But both Gray and Bastianich said that Chipotle will stick with its "fundamental DNA" of fresh food — and long term, that's a good thing. Indeed, Gray's research has shown that attention to food safety can keep compliance from fading to the background among priorities like cost, delivery and animal welfare (at least for a while).
Ells reiterated that at the Bernstein Consumer Summit.
"In regards to local farms, there will be robust testing procedures that will need to be in place for all of our suppliers, whether they're large or small," he said. "Some of the smaller suppliers might have a hard time implementing these robust testing procedures initially. We'll help them. Not all will be on board, for sure, but we think that most will."
And as Chipotle searches for the right balance of of costly testing and small suppliers, regulators do too.
Local foods were spotlighted in a 2015 USDA report as a priority for goals like "enhancing the rural economy, the environment, food access and nutrition, informing consumer demand, and strengthening agricultural producers and markets." But practices such as the prolific use of manure at local farms has presented challenges in properly implementing The Food Safety Modernization Act, the USDA report said.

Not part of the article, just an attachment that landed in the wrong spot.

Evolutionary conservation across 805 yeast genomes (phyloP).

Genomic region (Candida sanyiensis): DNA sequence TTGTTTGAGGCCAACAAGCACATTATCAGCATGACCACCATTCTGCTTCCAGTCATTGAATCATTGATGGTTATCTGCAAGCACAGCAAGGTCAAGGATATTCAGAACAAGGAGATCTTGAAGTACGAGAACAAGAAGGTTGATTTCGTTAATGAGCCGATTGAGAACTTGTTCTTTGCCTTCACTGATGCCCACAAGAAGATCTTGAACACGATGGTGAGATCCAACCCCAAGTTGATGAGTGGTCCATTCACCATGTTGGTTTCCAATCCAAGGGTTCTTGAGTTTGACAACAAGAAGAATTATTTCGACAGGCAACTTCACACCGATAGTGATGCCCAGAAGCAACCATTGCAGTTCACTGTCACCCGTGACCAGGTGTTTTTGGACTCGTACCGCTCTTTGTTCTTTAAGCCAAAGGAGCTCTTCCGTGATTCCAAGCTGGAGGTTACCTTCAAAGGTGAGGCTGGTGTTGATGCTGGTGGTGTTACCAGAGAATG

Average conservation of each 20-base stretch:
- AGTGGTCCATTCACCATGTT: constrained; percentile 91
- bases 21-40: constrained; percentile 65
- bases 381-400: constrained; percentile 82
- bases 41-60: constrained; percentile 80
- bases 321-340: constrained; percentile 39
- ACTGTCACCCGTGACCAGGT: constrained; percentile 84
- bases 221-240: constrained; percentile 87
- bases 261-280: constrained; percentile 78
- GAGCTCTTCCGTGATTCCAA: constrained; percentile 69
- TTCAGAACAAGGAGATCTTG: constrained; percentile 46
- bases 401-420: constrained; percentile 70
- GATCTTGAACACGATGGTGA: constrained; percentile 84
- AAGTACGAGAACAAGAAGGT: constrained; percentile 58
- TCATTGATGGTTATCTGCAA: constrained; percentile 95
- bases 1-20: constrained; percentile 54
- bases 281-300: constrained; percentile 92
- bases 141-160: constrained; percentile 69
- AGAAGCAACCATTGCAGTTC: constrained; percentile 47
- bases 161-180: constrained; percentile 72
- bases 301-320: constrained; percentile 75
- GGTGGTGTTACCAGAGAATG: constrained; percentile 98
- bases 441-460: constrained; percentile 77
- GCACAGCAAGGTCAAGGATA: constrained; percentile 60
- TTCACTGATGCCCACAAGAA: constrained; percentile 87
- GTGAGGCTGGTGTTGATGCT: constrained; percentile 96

"Currently, food safety in produce is a hodgepodge of decisions by individuals, grower organizations, buyers and governments that can vary by farm size, commodity, region and country," the researchers wrote.
"Obviously it's a super-ambitious idea," Bastianich said. "[Chipotle is] an incredible company, [co-CEO Steve Ells] is an incredible guy to think about all this. And this is a bump in the road ... unfortunately, it's going to hurt."
Chipotle did not immediately respond to a request for comment.
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— CNBC's Katie Little contributed to this report.